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Ohio health officials discuss rare link between heart inflammation and COVID-19 vaccines

Ohio's chief medical officer, Dr. Bruce Vanderhoff held a briefing with state medical experts about the recent link between myocarditis and the COVID-19 vaccines.

OHIO, USA — Earlier this week, the Center for Disease Control and Prevention announced there is a "likely association" between the COVID-19 vaccine and two types of heart inflammation in younger people.

But health officials in Ohio, including Ohio's chief medical officer for the Department of Health,Dr. Bruce Vanderhoff, say most of the cases are mild and harmless and the threat of COVID-19 is far greater.

Dr. Vanderhoff welcomed local experts on Thursday to talk about the possible side effect caused by the MRNA COVID-19 vaccines. Myocarditis and pericarditis are inflammations of the heart muscle and areas around the heart, respectively. Both can cause heart arrhythmia and affect heart function.

"Signs and symptoms of myocarditis include chest pain, fatigue, shortness of breath, arrhythmia," said Dr. Vanderhoff.

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Most of the cases are being found in people 30 years or younger and most of them are male. Still, the cases are extremely rare. There are just 12.6 cases per one million according to the CDC, approximately one one-hundred thousandths of a percent (0.00001%).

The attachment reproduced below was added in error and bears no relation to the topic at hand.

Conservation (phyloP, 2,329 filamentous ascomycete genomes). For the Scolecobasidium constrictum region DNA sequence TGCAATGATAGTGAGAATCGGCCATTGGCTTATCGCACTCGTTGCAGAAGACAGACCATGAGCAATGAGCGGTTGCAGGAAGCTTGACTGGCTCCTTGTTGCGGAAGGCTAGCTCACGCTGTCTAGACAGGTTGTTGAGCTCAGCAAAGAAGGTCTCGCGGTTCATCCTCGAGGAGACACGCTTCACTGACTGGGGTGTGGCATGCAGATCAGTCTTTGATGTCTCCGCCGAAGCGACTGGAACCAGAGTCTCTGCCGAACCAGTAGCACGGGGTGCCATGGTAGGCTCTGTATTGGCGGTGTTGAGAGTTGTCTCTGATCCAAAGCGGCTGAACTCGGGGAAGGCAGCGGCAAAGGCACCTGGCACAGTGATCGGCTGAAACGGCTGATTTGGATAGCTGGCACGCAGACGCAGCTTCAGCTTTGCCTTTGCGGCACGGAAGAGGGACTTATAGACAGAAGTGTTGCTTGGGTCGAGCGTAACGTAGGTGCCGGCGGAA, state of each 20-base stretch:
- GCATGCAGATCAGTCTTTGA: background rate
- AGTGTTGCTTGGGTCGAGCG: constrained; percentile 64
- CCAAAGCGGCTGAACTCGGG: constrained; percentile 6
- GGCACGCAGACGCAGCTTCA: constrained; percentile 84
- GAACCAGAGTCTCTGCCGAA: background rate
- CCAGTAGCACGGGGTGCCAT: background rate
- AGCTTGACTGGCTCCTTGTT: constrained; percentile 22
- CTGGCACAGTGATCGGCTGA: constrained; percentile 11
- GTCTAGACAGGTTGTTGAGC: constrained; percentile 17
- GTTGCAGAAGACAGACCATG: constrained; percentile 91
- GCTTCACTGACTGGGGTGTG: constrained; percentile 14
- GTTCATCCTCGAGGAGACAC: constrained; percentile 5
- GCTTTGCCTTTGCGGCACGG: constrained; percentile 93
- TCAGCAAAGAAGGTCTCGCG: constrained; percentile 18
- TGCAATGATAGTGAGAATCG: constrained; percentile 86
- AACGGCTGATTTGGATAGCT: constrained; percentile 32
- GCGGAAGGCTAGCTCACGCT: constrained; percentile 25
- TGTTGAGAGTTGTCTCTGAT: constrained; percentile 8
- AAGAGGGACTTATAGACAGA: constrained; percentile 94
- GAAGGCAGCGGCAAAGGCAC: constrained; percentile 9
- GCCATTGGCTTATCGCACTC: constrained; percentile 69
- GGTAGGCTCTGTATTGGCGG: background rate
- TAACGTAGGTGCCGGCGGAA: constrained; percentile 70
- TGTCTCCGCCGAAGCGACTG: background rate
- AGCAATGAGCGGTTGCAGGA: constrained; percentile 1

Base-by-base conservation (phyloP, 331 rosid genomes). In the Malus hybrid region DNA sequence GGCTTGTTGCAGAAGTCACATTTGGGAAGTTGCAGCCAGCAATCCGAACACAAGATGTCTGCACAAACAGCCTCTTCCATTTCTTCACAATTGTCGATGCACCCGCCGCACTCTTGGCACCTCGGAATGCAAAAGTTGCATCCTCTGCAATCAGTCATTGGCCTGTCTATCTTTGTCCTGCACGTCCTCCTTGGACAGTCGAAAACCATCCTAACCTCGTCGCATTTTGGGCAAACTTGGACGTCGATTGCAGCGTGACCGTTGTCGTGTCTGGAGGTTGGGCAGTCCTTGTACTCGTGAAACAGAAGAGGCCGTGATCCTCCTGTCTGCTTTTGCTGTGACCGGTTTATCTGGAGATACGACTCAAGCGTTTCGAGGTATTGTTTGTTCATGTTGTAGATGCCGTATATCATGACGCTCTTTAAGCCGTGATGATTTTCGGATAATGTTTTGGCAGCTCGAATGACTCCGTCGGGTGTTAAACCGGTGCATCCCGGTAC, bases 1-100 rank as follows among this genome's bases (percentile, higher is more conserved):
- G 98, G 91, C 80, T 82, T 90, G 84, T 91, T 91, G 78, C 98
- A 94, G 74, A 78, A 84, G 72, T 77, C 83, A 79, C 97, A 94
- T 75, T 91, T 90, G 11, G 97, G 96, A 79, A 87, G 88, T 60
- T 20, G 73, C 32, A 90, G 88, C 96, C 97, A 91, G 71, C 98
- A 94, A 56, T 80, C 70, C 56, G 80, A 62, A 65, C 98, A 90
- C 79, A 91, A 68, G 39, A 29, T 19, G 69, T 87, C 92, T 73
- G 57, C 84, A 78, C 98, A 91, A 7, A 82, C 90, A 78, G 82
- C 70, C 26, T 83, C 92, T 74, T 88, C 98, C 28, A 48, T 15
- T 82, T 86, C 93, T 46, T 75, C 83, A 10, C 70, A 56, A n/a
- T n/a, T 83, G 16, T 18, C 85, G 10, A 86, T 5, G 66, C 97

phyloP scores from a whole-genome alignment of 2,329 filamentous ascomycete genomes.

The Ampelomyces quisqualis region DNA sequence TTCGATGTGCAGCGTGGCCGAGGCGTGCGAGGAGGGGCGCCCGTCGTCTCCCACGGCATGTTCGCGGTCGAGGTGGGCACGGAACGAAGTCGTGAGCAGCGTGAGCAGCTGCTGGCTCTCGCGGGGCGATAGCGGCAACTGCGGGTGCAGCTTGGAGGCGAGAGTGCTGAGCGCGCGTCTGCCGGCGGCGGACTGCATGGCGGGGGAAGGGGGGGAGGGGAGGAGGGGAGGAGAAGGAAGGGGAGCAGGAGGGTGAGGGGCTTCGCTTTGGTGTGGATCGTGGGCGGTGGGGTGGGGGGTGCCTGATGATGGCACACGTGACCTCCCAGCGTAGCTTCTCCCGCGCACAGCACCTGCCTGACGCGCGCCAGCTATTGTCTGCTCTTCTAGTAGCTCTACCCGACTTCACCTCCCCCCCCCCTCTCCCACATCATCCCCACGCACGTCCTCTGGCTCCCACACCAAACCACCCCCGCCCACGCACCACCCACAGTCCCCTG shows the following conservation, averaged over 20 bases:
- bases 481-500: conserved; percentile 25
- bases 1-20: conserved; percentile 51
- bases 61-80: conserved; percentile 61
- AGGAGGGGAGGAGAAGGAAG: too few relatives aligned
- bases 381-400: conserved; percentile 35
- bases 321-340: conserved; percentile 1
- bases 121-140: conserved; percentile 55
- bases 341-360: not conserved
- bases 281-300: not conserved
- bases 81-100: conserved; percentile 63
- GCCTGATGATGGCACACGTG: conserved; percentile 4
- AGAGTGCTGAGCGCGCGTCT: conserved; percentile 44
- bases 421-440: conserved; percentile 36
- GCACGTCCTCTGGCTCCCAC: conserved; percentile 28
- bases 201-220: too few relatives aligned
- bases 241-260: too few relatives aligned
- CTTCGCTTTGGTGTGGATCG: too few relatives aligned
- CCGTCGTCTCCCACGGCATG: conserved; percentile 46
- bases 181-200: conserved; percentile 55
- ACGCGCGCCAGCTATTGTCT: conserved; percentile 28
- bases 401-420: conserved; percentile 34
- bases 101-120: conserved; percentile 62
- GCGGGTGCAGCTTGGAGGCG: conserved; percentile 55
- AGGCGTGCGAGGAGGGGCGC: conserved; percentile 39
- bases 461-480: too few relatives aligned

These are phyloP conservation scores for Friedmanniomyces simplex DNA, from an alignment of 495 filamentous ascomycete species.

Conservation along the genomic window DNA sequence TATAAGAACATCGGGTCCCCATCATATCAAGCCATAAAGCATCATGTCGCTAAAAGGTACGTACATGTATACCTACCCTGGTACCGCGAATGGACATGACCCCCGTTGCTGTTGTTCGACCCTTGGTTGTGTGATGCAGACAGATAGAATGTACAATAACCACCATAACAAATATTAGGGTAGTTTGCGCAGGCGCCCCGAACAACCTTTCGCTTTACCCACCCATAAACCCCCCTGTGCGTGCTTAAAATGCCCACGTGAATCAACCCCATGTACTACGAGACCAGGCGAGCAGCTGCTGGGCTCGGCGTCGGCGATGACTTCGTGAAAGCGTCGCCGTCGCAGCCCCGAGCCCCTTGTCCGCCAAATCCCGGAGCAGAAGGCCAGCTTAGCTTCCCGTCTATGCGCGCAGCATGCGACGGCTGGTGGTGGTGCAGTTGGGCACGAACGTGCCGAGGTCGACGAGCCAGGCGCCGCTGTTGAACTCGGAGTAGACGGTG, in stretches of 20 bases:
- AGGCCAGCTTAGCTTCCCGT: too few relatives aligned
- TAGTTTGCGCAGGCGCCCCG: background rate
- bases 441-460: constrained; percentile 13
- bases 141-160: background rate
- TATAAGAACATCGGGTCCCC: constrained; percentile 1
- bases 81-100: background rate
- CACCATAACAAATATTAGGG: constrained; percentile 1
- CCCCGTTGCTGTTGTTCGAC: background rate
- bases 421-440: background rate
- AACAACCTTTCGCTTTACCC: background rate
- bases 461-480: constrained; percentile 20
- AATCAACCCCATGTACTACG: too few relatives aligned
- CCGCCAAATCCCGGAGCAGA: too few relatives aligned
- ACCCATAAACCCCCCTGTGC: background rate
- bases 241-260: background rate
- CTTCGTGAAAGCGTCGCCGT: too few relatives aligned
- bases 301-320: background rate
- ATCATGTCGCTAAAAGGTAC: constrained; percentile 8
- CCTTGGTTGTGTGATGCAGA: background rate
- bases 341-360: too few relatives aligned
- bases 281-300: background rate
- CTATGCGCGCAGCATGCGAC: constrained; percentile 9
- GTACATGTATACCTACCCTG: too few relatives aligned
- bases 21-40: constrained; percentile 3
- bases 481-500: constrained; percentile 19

Pediatric cardiologist Dr. Simon Lee with Nationwide Children's Hospital in Columbus says the coronavirus poses a bigger threat to the heart than the vaccine.

"Most of these cases appear to be mild and resolve without treatment or significant intervention," said Dr. Lee.

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Dr. Lee says myocarditis can be caused by bacterial infections, some everyday medications and even common viruses such as the coronavirus. But he says he hasn't seen any severe cases associated with the vaccine. 

And Dr. Vanderhoff says these discussions are proof that they are continually monitoring the vaccine and its long-term effects for safety with systems like VAERS or the Vaccine Adverse Event Reporting System.

We can really have confidence that we have the systems in place to identify this risk, although it is very small," said Dr. Vanderhoff.

He says the FDA and CDC are updating guidance on the shots to include this new but rare condition.

As of June 24, the CDC is continuing to recommend everyone 12 years of age and older gets vaccinated.

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